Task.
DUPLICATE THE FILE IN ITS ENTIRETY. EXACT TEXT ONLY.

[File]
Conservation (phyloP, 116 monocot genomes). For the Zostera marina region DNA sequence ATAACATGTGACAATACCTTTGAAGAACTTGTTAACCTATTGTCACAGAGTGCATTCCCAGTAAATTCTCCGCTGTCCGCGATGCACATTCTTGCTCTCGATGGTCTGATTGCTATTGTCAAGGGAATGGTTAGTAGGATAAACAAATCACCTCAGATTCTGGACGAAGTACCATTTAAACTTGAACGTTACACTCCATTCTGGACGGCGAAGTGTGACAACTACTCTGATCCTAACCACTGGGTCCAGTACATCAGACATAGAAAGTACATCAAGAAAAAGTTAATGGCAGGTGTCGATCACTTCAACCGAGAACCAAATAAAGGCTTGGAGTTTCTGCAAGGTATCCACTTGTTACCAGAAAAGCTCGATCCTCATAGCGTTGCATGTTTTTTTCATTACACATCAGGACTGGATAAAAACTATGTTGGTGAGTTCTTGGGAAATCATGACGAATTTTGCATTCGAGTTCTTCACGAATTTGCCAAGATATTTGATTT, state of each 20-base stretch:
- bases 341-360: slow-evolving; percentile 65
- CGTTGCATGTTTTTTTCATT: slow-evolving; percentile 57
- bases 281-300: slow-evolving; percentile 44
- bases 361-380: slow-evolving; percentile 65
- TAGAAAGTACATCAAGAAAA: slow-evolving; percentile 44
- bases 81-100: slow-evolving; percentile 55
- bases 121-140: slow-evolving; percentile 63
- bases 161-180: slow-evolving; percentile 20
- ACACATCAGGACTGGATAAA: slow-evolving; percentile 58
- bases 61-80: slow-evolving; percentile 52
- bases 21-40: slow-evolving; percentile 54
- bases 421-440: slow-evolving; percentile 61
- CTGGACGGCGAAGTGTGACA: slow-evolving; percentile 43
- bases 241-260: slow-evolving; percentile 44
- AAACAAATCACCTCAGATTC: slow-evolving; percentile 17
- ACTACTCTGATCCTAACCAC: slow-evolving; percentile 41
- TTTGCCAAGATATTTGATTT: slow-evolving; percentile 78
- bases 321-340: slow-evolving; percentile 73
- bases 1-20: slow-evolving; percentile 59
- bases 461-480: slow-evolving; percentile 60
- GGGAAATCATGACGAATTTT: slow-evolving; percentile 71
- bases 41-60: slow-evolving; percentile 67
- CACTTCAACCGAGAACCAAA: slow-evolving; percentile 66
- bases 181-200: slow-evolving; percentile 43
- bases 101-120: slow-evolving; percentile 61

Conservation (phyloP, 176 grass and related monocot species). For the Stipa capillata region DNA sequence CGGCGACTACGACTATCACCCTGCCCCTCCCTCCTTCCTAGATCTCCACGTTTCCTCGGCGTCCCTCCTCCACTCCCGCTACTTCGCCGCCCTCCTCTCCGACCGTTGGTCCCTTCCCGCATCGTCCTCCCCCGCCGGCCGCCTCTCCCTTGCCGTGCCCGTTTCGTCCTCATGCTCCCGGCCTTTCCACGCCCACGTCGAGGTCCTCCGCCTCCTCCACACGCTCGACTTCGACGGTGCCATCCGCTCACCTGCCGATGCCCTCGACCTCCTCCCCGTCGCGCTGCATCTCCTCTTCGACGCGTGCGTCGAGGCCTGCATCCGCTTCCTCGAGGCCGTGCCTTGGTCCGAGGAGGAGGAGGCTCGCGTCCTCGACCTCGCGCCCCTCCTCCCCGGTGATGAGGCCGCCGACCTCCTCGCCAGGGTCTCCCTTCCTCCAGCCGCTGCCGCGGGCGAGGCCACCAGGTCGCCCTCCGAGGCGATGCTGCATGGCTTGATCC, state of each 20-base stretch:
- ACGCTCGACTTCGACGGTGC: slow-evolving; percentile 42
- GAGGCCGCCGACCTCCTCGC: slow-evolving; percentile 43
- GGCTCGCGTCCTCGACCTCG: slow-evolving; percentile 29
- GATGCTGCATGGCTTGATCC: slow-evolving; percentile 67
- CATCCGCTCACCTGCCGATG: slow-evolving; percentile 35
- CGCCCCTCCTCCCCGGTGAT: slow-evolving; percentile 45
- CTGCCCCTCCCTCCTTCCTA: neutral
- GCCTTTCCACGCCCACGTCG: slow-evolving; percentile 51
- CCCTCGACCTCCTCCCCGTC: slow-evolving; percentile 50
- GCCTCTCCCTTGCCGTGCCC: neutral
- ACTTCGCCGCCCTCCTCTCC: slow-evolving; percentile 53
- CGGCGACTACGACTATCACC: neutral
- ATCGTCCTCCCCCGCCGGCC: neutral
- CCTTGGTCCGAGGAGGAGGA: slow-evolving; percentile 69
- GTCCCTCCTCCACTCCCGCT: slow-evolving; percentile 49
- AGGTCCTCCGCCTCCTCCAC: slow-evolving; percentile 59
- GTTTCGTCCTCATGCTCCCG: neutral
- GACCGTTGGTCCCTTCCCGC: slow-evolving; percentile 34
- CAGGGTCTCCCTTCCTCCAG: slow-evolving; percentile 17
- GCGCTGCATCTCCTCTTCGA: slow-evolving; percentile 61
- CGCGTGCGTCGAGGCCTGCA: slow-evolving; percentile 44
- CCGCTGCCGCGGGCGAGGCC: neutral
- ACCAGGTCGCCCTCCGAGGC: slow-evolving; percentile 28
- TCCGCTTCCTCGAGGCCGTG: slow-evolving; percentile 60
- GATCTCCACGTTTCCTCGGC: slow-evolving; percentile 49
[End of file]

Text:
Conservation (phyloP, 116 monocot genomes). For the Zostera marina region DNA sequence ATAACATGTGACAATACCTTTGAAGAACTTGTTAACCTATTGTCACAGAGTGCATTCCCAGTAAATTCTCCGCTGTCCGCGATGCACATTCTTGCTCTCGATGGTCTGATTGCTATTGTCAAGGGAATGGTTAGTAGGATAAACAAATCACCTCAGATTCTGGACGAAGTACCATTTAAACTTGAACGTTACACTCCATTCTGGACGGCGAAGTGTGACAACTACTCTGATCCTAACCACTGGGTCCAGTACATCAGACATAGAAAGTACATCAAGAAAAAGTTAATGGCAGGTGTCGATCACTTCAACCGAGAACCAAATAAAGGCTTGGAGTTTCTGCAAGGTATCCACTTGTTACCAGAAAAGCTCGATCCTCATAGCGTTGCATGTTTTTTTCATTACACATCAGGACTGGATAAAAACTATGTTGGTGAGTTCTTGGGAAATCATGACGAATTTTGCATTCGAGTTCTTCACGAATTTGCCAAGATATTTGATTT, state of each 20-base stretch:
- bases 341-360: slow-evolving; percentile 65
- CGTTGCATGTTTTTTTCATT: slow-evolving; percentile 57
- bases 281-300: slow-evolving; percentile 44
- bases 361-380: slow-evolving; percentile 65
- TAGAAAGTACATCAAGAAAA: slow-evolving; percentile 44
- bases 81-100: slow-evolving; percentile 55
- bases 121-140: slow-evolving; percentile 63
- bases 161-180: slow-evolving; percentile 20
- ACACATCAGGACTGGATAAA: slow-evolving; percentile 58
- bases 61-80: slow-evolving; percentile 52
- bases 21-40: slow-evolving; percentile 54
- bases 421-440: slow-evolving; percentile 61
- CTGGACGGCGAAGTGTGACA: slow-evolving; percentile 43
- bases 241-260: slow-evolving; percentile 44
- AAACAAATCACCTCAGATTC: slow-evolving; percentile 17
- ACTACTCTGATCCTAACCAC: slow-evolving; percentile 41
- TTTGCCAAGATATTTGATTT: slow-evolving; percentile 78
- bases 321-340: slow-evolving; percentile 73
- bases 1-20: slow-evolving; percentile 59
- bases 461-480: slow-evolving; percentile 60
- GGGAAATCATGACGAATTTT: slow-evolving; percentile 71
- bases 41-60: slow-evolving; percentile 67
- CACTTCAACCGAGAACCAAA: slow-evolving; percentile 66
- bases 181-200: slow-evolving; percentile 43
- bases 101-120: slow-evolving; percentile 61

Conservation (phyloP, 176 grass and related monocot species). For the Stipa capillata region DNA sequence CGGCGACTACGACTATCACCCTGCCCCTCCCTCCTTCCTAGATCTCCACGTTTCCTCGGCGTCCCTCCTCCACTCCCGCTACTTCGCCGCCCTCCTCTCCGACCGTTGGTCCCTTCCCGCATCGTCCTCCCCCGCCGGCCGCCTCTCCCTTGCCGTGCCCGTTTCGTCCTCATGCTCCCGGCCTTTCCACGCCCACGTCGAGGTCCTCCGCCTCCTCCACACGCTCGACTTCGACGGTGCCATCCGCTCACCTGCCGATGCCCTCGACCTCCTCCCCGTCGCGCTGCATCTCCTCTTCGACGCGTGCGTCGAGGCCTGCATCCGCTTCCTCGAGGCCGTGCCTTGGTCCGAGGAGGAGGAGGCTCGCGTCCTCGACCTCGCGCCCCTCCTCCCCGGTGATGAGGCCGCCGACCTCCTCGCCAGGGTCTCCCTTCCTCCAGCCGCTGCCGCGGGCGAGGCCACCAGGTCGCCCTCCGAGGCGATGCTGCATGGCTTGATCC, state of each 20-base stretch:
- ACGCTCGACTTCGACGGTGC: slow-evolving; percentile 42
- GAGGCCGCCGACCTCCTCGC: slow-evolving; percentile 43
- GGCTCGCGTCCTCGACCTCG: slow-evolving; percentile 29
- GATGCTGCATGGCTTGATCC: slow-evolving; percentile 67
- CATCCGCTCACCTGCCGATG: slow-evolving; percentile 35
- CGCCCCTCCTCCCCGGTGAT: slow-evolving; percentile 45
- CTGCCCCTCCCTCCTTCCTA: neutral
- GCCTTTCCACGCCCACGTCG: slow-evolving; percentile 51
- CCCTCGACCTCCTCCCCGTC: slow-evolving; percentile 50
- GCCTCTCCCTTGCCGTGCCC: neutral
- ACTTCGCCGCCCTCCTCTCC: slow-evolving; percentile 53
- CGGCGACTACGACTATCACC: neutral
- ATCGTCCTCCCCCGCCGGCC: neutral
- CCTTGGTCCGAGGAGGAGGA: slow-evolving; percentile 69
- GTCCCTCCTCCACTCCCGCT: slow-evolving; percentile 49
- AGGTCCTCCGCCTCCTCCAC: slow-evolving; percentile 59
- GTTTCGTCCTCATGCTCCCG: neutral
- GACCGTTGGTCCCTTCCCGC: slow-evolving; percentile 34
- CAGGGTCTCCCTTCCTCCAG: slow-evolving; percentile 17
- GCGCTGCATCTCCTCTTCGA: slow-evolving; percentile 61
- CGCGTGCGTCGAGGCCTGCA: slow-evolving; percentile 44
- CCGCTGCCGCGGGCGAGGCC: neutral
- ACCAGGTCGCCCTCCGAGGC: slow-evolving; percentile 28
- TCCGCTTCCTCGAGGCCGTG: slow-evolving; percentile 60
- GATCTCCACGTTTCCTCGGC: slow-evolving; percentile 49